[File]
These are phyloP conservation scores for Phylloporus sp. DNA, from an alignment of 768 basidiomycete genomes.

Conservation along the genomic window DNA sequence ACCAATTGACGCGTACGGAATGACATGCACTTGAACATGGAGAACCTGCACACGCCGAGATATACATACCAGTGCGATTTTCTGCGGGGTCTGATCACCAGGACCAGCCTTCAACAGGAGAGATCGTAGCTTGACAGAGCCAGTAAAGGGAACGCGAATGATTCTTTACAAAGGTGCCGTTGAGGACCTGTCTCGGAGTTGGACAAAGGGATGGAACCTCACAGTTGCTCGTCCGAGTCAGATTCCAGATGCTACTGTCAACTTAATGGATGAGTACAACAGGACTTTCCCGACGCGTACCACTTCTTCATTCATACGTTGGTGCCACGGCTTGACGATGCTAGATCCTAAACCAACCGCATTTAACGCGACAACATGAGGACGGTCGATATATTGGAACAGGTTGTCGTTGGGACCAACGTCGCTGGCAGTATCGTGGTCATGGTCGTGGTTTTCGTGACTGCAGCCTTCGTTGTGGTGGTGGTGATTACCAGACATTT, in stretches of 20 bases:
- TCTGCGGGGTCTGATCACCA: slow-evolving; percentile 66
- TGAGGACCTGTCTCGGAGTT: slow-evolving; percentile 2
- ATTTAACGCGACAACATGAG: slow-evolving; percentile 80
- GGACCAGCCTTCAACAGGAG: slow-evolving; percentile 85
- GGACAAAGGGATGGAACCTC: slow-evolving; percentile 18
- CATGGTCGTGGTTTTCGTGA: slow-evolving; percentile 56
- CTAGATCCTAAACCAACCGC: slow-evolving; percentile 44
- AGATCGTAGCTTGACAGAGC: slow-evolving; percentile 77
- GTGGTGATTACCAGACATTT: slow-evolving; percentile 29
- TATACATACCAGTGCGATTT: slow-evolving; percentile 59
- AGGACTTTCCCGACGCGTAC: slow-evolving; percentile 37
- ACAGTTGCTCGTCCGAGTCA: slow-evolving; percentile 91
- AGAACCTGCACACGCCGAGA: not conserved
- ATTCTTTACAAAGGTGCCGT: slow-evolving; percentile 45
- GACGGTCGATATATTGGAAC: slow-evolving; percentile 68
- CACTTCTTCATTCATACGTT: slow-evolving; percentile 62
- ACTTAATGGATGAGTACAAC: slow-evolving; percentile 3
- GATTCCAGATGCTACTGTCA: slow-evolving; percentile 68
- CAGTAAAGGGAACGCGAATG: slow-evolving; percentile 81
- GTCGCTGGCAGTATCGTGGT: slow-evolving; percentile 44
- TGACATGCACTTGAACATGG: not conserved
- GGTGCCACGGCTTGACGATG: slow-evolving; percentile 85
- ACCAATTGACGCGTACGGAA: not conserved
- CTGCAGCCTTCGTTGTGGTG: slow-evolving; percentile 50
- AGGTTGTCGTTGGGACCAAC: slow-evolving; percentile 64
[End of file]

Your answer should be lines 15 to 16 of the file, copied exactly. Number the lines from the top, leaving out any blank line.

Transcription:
- AGAACCTGCACACGCCGAGA: not conserved
- ATTCTTTACAAAGGTGCCGT: slow-evolving; percentile 45